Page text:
Climate Change and Public Health Factsheets
- Climate change, forest fires and your health
Climate change, forest fires and your health
Forests and wooded areas cover more than 50% of Canada. Yet, because of climate change, Canadian forests are increasingly under threat from fires which destroy about 2.5 million hectares each year.
What causes forest fires?
- nearly half of all fires are caused by lightning
- 81% of fire damage to forests is caused by lightning
- Human activity
- smoking and campfires can also cause forest fires.
How do higher temperatures from climate change affect Canada's forests?
Experts predict that if climate change continues to increase temperatures that the fire season and the frequency and intensity of forest fires will increase. Higher temperatures can cause:
- forests to be drier
- fires to start more easily and make them harder to put out
- summers to be more dangerous because of the combined effect of high temperatures and low humidity.
By the year 2040, compared to the late 1990s, forests fires will:
- last on average 30 days longer
- happen 25% more often
- burn 46% larger forest areas
Forest fire smoke - a danger to our health
Forest fires directly threaten nearby people and properties. Smoke from forest fires can affect many more people.
Generally, everyone living in areas reached by smoke will be affected. Health problems are more likely in sensitive groups, such as people with existing heart or lung problems, children, and the elderly.
Breathing affected by smoke - even far from the fire
The best way to measure exposure to forest fire smoke is to look at the amount of air pollutants from the fire in the air, also known as particulate matter, particularly particles smaller than 2.5 millionths of a metre or PM2.5. These tiny particles can float in the air for a long time and can reach people far away from the fire site. People can breathe these smaller particles deep into their lungs, which can affect their health.
In Canada, immediate health concerns from forest fires are increased respiratory complaints due to smoke inhalation. Exposure to smoke can also cause worsening of heart and lung diseases. The elderly and young infants can be at increased risk.
What is in forest fire smoke?
Forest fire smoke is a mixture of:
- water vapor
- carbon monoxide
- carbon dioxide
- nitrogen oxides
- other chemicals containing carbon
- particles of different sizes (particulate matter)
- traces of minerals.
Forest fire smoke is also responsible for more:
- emergency room visits;
- doctor visits; and
- hospitalizations for breathing problems, such as asthma and COPD.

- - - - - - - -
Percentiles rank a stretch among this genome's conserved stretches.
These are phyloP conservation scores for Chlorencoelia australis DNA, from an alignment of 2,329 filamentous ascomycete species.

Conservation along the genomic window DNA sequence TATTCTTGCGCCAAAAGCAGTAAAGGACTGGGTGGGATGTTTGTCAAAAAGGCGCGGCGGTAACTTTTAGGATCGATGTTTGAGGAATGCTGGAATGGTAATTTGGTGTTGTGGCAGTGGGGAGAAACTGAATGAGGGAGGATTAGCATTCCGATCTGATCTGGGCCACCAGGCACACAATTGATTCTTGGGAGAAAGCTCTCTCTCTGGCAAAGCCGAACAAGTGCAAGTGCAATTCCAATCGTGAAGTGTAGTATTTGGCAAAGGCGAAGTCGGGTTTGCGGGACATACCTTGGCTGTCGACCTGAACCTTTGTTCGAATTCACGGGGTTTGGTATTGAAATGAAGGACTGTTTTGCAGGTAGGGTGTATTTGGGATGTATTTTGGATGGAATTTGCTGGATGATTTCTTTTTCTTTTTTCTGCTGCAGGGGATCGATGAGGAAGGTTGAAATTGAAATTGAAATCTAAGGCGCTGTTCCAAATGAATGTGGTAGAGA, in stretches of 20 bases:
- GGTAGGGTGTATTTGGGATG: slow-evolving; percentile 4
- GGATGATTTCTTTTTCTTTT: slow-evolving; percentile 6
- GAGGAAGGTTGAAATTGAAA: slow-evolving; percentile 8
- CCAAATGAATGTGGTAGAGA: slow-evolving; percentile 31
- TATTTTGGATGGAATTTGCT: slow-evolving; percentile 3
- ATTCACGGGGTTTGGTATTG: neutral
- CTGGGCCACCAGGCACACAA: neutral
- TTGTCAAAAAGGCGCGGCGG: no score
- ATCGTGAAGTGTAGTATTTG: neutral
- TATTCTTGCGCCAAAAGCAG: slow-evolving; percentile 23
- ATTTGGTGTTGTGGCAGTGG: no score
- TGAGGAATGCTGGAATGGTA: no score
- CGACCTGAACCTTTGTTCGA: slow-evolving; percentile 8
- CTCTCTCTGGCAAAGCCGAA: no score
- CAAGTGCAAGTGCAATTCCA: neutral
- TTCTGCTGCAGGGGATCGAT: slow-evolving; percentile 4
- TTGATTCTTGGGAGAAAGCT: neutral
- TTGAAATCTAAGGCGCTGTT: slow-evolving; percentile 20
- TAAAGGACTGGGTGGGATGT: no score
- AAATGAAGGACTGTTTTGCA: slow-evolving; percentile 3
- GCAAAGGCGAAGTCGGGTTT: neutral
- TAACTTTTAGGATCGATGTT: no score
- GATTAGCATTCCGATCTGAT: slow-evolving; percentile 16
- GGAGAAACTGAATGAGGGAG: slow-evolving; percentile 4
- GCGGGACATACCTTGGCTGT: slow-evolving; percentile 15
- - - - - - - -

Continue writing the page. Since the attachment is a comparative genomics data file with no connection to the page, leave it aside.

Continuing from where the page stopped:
For example, in 2003, British Columbia experienced a catastrophic fire season with nearly 2,500 fires which burned more than 265,000 hectares of forest. That year, doctor visits for asthma were significantly higher than usual in the southeastern region of the province.
Long term health effects under study
- As forest fires increase in length and intensity, their effects on human health will also increase.
- While it is well established that smoke from forest fires makes respiratory problems worse, new evidence also link it to heart-related problems.
- Since Canadians are usually only exposed to forest fire smoke occasionally and for a short time, more evidence is needed to confirm the long-term effects of forest fire smoke on both heart and lung health.
What you can do
Lower your exposure to protect your lungs
If you know that there is forest fire smoke that could affect you, you can still lower your exposure to it. The actions below will depend on how much smoke is in the air and how sensitive you are to it:
- Be prepared - people with heart or lung problems should make sure they have enough medications on hand before the fire season.
- Talk to your family doctor or health care professional if you are concerned about your health or the health of a family member.
- Listen to public advisories and consider evacuation- if the situation should become extreme, especially if you are sensitive to smoke.
- Consider filtering your air
- air conditioners - use filters to keep smoke particles from coming inside.
- indoor air cleaners - use HEPA filters to remove particles.
- respirators - more rarely, people who work outside or who need to spend a lot of time outside may need respirators. They should be fitted to make sure they work properly.
- Avoid exercising outdoors - because active people breathe in more air and therefore may inhale more pollutants from the air.
- Go somewhere with clean air- such as a shopping mall or a shelter set up by public health authorities or emergency responders.
Check smoke forecasts where you live
Canada has excellent tools to monitor forest fire smoke and forecast where it will drift:
- The Air Quality Health Index from Health Canada and Environment Canada has real-time air quality ratings and forecasts. It gives health messages based on air quality monitoring. It is available in cities across Canada where air quality monitors are found.
- The Western Canada BlueSky Smoke Forecasting System has hourly forecasts of smoke from forest fires up to 60 hours in advance. These forecasts are publicly available online. They cover all of Western Canada, northwestern Ontario, the southern portions of the Yukon, Northwest Territory and Nunavut, and the US Border States.
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